This sample begins outside the Chemistry Building, where the listener should note an interesting ambient tone, and the participants’ conjecture as to its origin.  Then, gravel footsteps, clear as a bell, lead our protagonists to the Business Building, where a spontaneous Tetsu Inoue jam occurs, until our protagonists enter the building, encounter a wonderful new ambience, and proceed to the nearest vending machine, only to be disappointed.

Sample 9

This horrible sample is of the urinal on the 14th floor of the Tory Building.  Again, the background noise here is not preamplifier hiss.  The urinal stands next to a large heating vent, which was running as I recorded.  At the end Matt spits into the sink.

Sample 10

The last (and lengthiest) recording in this post is of Churchill Station.  The recording begins as a train arrives, giving the listener another interesting surround image.  Passengers disembark, the train leaves (but not before emitting some weird cool buzzing noise), and another train arrives with its own cool buzzing noise.  Some old men talk together, and then I get up to covertly record two ladies conversing in a language which I admit I do not recognize at all.  Finally I ride the escalator up to the ground floor, as laughing children descend the stairs beside me.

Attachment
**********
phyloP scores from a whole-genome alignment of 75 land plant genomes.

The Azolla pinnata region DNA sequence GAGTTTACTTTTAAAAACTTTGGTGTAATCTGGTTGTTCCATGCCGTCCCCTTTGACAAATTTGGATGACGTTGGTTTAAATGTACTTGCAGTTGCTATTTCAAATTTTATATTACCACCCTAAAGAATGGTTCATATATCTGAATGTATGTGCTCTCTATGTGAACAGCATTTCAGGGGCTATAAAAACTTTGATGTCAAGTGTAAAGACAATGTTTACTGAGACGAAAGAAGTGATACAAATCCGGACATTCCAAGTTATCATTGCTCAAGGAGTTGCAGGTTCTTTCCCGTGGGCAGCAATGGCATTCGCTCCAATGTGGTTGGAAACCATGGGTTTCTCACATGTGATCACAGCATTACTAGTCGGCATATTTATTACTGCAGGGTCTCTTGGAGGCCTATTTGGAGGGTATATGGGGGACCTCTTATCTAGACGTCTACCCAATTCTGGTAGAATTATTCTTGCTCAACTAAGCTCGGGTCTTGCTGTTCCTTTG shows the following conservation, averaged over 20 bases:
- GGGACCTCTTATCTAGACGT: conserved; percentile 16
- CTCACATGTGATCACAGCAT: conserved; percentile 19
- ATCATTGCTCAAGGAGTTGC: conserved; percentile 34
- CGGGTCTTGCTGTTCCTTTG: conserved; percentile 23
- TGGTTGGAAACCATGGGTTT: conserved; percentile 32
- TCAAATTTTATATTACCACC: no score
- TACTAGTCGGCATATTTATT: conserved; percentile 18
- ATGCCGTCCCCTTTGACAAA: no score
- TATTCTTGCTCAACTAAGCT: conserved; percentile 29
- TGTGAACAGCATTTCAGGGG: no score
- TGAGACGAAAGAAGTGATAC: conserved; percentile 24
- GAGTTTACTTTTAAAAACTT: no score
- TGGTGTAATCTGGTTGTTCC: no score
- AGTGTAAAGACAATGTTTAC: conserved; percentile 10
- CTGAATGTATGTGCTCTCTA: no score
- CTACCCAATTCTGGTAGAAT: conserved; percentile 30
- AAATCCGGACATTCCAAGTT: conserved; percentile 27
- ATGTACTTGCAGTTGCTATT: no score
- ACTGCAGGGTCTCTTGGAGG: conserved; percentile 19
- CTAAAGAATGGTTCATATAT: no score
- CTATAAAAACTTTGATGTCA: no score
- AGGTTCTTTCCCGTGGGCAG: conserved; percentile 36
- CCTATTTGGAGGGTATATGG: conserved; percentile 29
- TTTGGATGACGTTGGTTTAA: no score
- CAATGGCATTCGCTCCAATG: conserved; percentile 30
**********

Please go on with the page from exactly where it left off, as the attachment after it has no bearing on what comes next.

Please, dear readers, I would love nothing more than to hear your opinions of these recordings!  And for those of you arriving from other recording blogs, don’t forget to comment on the noise levels and preamplifier quality.   And for those of you concerned about hand movement, you had best listen to this.

That’s all for now, but watch this space for more recording fun in the future!

Update: external mic samples here.